Viva Las Vegas
In what has become an annual ritual, the Cubs made the trip to Sin City last night to take on our South Side rivals, the White Sox. It looked windy and cold last night; even during Lou Piniella’s interview with Len and Bob, Lou had to shield his eyes from the blowing dust.
Well, it is a desert, after all.
In any case, Las Vegas happens to hold a special place in my heart, being that my wife and I got married at the Monte Carlo.This is also the first time in nearly five seasons I haven’t followed the team up to Las Vegas from Mesa. Obviously, the trip is much earlier in spring training, so it wasn’t possible.
Cashman Field is an older ballpark by minor-league standards, and it is, like Len said, a bandbox. Home runs fly out easily with the wind and dry air doing nothing to keep fly balls in the park (more on that later). But it is quite roomy for spectators.
And every year Las Vegas Mayor Oscar Goodman (below with White Sox manager Ozzie Guillen and Cubs skipper Lou Piniella) prances out to the mound with his two showgirls to throw out the first pitch. No wonder he’s the “Happiest Mayor in America.”
Last year I had a chance to talk to Goodman while I was there to cover the Cubs as they took on the Seattle Mariners. A very close friend of mine who was heavily involved with the Nevada Easter Seals introduced me to Goodman, whose effervescent personality was infectious. I asked him if he thought Las Vegas would see a Major League Baseball team.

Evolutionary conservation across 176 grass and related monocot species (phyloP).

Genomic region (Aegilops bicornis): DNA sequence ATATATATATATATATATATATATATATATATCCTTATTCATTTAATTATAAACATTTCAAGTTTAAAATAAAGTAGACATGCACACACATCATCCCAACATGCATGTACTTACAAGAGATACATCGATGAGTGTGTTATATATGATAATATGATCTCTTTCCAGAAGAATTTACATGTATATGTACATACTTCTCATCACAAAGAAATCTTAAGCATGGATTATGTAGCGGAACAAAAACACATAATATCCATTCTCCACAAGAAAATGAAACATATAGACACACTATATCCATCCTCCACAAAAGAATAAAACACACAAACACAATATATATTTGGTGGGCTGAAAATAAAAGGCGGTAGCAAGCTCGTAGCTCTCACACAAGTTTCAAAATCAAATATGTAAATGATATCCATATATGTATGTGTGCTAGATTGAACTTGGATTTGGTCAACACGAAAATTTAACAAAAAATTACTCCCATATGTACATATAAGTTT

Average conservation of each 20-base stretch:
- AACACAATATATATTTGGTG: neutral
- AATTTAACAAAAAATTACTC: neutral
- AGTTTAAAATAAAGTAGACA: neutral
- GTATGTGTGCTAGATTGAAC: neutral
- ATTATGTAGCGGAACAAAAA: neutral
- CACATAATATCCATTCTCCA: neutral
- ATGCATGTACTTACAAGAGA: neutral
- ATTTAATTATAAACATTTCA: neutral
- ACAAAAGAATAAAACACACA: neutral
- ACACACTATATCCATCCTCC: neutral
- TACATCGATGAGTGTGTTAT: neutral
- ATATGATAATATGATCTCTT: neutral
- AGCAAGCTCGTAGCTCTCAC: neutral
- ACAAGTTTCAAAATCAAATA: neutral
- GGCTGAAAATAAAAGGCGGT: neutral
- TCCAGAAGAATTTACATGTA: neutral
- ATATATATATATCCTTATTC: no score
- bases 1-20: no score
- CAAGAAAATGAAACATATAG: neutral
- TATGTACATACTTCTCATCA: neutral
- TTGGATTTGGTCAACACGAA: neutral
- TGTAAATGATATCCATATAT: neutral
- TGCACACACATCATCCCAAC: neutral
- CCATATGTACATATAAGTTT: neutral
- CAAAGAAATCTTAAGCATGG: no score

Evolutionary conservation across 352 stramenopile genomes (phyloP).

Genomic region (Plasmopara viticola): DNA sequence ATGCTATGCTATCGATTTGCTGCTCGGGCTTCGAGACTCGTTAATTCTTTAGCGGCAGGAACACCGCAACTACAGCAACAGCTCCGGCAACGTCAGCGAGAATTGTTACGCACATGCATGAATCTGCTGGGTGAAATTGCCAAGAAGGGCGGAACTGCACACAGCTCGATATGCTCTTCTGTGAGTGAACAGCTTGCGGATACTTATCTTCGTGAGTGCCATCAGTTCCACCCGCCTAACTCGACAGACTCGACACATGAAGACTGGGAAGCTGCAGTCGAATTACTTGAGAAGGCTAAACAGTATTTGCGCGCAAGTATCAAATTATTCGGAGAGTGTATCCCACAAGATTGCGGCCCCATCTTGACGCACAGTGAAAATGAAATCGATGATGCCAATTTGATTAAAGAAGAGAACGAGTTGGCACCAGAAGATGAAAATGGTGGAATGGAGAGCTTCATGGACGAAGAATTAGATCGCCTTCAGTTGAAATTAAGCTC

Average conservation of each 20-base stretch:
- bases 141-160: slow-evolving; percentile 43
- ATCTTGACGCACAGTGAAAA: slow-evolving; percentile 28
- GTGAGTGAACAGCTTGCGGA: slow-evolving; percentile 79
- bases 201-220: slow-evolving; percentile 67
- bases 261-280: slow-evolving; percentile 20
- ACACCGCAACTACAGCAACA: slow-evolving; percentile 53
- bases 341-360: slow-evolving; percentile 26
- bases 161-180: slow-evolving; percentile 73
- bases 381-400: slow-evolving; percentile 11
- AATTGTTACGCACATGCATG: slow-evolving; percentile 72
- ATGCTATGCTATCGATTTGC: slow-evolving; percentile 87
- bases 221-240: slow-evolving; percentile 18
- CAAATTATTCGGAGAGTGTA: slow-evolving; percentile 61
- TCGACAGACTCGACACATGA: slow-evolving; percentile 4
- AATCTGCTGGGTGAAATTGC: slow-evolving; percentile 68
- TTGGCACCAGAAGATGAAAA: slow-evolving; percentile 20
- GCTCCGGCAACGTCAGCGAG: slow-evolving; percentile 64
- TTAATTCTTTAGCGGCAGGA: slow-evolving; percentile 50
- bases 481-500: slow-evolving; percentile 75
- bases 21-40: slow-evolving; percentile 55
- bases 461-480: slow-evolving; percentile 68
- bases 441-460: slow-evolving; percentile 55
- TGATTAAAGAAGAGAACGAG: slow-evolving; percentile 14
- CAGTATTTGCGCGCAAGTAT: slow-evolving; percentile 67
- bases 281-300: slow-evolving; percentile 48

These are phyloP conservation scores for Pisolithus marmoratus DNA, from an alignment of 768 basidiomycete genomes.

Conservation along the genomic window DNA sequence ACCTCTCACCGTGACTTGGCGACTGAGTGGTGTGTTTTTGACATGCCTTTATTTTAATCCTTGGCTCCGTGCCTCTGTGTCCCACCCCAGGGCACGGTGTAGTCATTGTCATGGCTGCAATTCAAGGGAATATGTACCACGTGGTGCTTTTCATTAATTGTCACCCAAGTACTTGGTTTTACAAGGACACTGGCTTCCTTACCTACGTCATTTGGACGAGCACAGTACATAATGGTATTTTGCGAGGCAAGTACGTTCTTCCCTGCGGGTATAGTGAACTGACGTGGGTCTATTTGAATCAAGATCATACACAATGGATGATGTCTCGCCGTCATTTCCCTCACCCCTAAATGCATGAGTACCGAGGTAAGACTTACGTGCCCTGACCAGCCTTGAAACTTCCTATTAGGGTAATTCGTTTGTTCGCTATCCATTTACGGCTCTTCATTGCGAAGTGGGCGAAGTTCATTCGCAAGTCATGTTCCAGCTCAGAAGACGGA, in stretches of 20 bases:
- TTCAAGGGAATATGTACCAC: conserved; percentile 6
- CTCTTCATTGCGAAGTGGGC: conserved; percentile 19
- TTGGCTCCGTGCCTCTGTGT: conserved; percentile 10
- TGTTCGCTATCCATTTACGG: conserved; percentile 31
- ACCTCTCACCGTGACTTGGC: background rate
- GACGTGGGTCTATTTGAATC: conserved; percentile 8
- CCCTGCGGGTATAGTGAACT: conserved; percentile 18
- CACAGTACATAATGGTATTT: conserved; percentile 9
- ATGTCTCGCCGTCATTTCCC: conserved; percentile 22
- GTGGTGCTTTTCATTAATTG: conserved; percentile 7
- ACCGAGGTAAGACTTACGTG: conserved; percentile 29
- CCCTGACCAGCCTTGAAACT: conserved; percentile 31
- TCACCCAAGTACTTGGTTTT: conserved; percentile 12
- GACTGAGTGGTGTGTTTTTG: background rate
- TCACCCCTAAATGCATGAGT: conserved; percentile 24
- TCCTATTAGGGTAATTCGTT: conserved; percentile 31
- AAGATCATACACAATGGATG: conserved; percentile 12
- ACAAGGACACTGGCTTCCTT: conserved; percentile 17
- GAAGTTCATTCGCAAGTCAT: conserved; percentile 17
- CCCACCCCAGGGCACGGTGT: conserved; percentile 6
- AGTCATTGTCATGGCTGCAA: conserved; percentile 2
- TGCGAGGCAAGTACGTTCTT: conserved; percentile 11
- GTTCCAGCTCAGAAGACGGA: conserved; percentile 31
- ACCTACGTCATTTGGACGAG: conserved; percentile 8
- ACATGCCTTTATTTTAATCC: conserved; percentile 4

“Absolutely. Someday we’ll see it here,” Goodman said. “But right now our job is to convince the powers that be that Las Vegas can be a viable city from a fan standpoint.”
My friend Scott reminded me that there are a lot of transplants in Las Vegas, from all over the country. Provincial team alliances will travel with these people–would they back a team in a city in which they did not grow up or value?
My feeling was yes. However, former Cubs president John McDonough once told me when it came to a city’s viability for a major-league team, it wasn’t so much the fan base, it was the corporate sponsorship base. If a city doesn’t have the corporate base to purchase all of those sky boxes, all of those sponsorships, all of that concourse and outfield signage, the team will have problems. But I think Las Vegas could do it.
D-Lee and D-Ganz
One of the most popular acts on the Las Vegas Strip is the 1000 voices of Danny Gans, at the Mirage. A talented singer and impersonator, Ganz also is a former minor-league and
college baseball player. In 1997, when Derrek Lee was a top prospect of the San Diego Padres and Las Vegas was the Padres’ Triple-A affiliate, as a stadium promotion, both Gans and Lee agreed to participate in a home run contest, mano a mano.
That year, Lee was the Padres’ Minor-League Player of the Year. The derby consisted of two rounds, 10 swings each. Lee hit four homers in his first 10 swings. Gans, who most did not know had previous baseball experience, surprises everyone with three bombs of his own. After the first round, Lee walked over to Gans and joked: “Don’t make me look bad.”
Lee goes on to hit two more in the second round for a total of six. Gans, down by one, hits two more homers. On his last swing, Gans sends it deep to left center where it just bounces off the top of the wall and drops back into the outfield.
Final score: Lee 6, Gans 5.
“It was really the talk of the town for a while,” Gans said. “The [then-] Stars actually signed me to a contract. The way it was structured, I could come in and DH. You know, if they were ahead, they’d put me in. I was thrilled. However, the Mirage didn’t want me to do that because if I got out there, they were afraid some cocky pitcher would throw at my head.”
Ah, show business. Only in Las Vegas.
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